To its credit, Indonesia has enacted National Law No. 16 2011 on Legal Aid. It provides free legal aid service for poor people. The law was officially implemented in 2013 under the National Board of Legal Development (BPHN). This is a Government Office Unit with the Minister of Law and Human Rights operating the legal aid system. More than 200 legal aid organizations throughout Indonesia were funded by the Government to provide free legal aid. However, the free legal aid system has yet to contribute to fair trials. The cause? Many cases have proven that suspects still have no chance to access free lawyers in every judicial stage. Most of the victims of torture and fabricated cases are economically poor. They do not have enough money to hire lawyers. They have no information about free legal aid providers.

The lack of perspective and understanding about Fair Trial Principles is the main problem. The Indonesian Criminal Procedure Code (KUHAP), Article 184, clearly states that legal evidence materials consist of: #1. Testimony of a witness; #2. Information by an expert; #3. Letters (written document); #4. Indications or preliminary evidence; #5. Statement of Suspects or Defendants.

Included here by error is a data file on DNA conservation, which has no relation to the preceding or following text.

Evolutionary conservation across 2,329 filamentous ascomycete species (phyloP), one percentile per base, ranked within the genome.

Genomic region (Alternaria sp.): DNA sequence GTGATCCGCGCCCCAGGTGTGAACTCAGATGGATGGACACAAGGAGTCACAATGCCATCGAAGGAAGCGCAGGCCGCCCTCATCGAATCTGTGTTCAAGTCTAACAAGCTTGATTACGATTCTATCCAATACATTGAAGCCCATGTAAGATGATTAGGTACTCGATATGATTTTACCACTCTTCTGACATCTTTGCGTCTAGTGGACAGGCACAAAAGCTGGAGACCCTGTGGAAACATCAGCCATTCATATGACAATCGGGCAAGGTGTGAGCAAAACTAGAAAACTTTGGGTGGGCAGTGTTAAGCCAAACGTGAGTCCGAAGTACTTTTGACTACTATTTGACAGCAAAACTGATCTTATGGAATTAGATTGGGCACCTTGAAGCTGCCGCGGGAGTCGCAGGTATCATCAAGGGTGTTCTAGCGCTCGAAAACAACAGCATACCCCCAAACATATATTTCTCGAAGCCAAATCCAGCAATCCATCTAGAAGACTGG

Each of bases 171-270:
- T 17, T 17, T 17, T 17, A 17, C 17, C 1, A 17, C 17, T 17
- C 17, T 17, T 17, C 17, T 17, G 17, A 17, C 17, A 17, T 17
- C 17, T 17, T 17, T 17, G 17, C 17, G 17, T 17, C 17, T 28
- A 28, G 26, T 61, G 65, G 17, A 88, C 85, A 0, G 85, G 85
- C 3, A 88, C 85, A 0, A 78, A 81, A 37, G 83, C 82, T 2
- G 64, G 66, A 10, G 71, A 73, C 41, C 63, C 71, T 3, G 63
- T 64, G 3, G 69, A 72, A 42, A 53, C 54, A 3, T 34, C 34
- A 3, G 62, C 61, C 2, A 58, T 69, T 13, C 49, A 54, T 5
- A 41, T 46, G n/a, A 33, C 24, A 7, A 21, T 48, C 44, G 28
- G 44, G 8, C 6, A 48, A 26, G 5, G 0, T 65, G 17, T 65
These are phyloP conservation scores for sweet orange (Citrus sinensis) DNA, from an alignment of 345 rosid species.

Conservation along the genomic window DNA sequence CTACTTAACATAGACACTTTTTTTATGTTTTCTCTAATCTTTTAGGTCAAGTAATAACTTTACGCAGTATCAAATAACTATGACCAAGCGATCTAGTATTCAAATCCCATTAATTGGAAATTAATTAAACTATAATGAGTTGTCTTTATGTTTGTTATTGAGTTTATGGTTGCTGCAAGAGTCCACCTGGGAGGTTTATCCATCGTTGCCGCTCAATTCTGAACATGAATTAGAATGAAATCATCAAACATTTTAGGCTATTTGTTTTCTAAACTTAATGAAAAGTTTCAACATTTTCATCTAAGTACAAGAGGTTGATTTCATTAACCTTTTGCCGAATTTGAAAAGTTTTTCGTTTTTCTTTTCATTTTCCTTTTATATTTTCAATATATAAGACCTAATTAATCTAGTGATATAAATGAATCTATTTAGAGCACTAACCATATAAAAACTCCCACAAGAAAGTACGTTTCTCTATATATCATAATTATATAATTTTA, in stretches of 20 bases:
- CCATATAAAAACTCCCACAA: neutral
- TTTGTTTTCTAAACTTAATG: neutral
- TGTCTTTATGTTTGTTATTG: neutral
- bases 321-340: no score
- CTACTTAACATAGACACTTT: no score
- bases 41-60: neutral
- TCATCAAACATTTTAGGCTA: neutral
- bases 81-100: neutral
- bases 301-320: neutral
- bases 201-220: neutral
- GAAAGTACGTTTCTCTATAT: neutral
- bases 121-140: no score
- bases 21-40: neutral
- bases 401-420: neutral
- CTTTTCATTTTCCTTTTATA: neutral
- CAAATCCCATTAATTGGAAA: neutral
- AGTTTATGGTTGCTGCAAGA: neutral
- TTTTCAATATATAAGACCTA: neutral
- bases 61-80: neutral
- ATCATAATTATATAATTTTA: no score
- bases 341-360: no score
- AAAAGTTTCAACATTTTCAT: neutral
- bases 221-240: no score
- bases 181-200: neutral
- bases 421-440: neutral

The Code procedure merely required legal evidence from two sources to charge the alleged perpetrators as suspects. It is clear that suspects or defendants statements are number five of the list, meaning it is the lowest priority of evidence. Other evidences are more important. Therefore, the Police must educate all Police Investigators that torture is absolutely prohibited and violates the LAW. The Investigator should obtain other legal evidence to charge the alleged perpetrators. Judges must be brave enough to refuse evidence obtained through illegal means. Judges must be brave enough to cancel a trial and order the Investigator and Prosecutor to present proper legal evidence. It is important to stop any illegal means, such as torture during the Investigation Process, to obtain a forced confession from the suspect.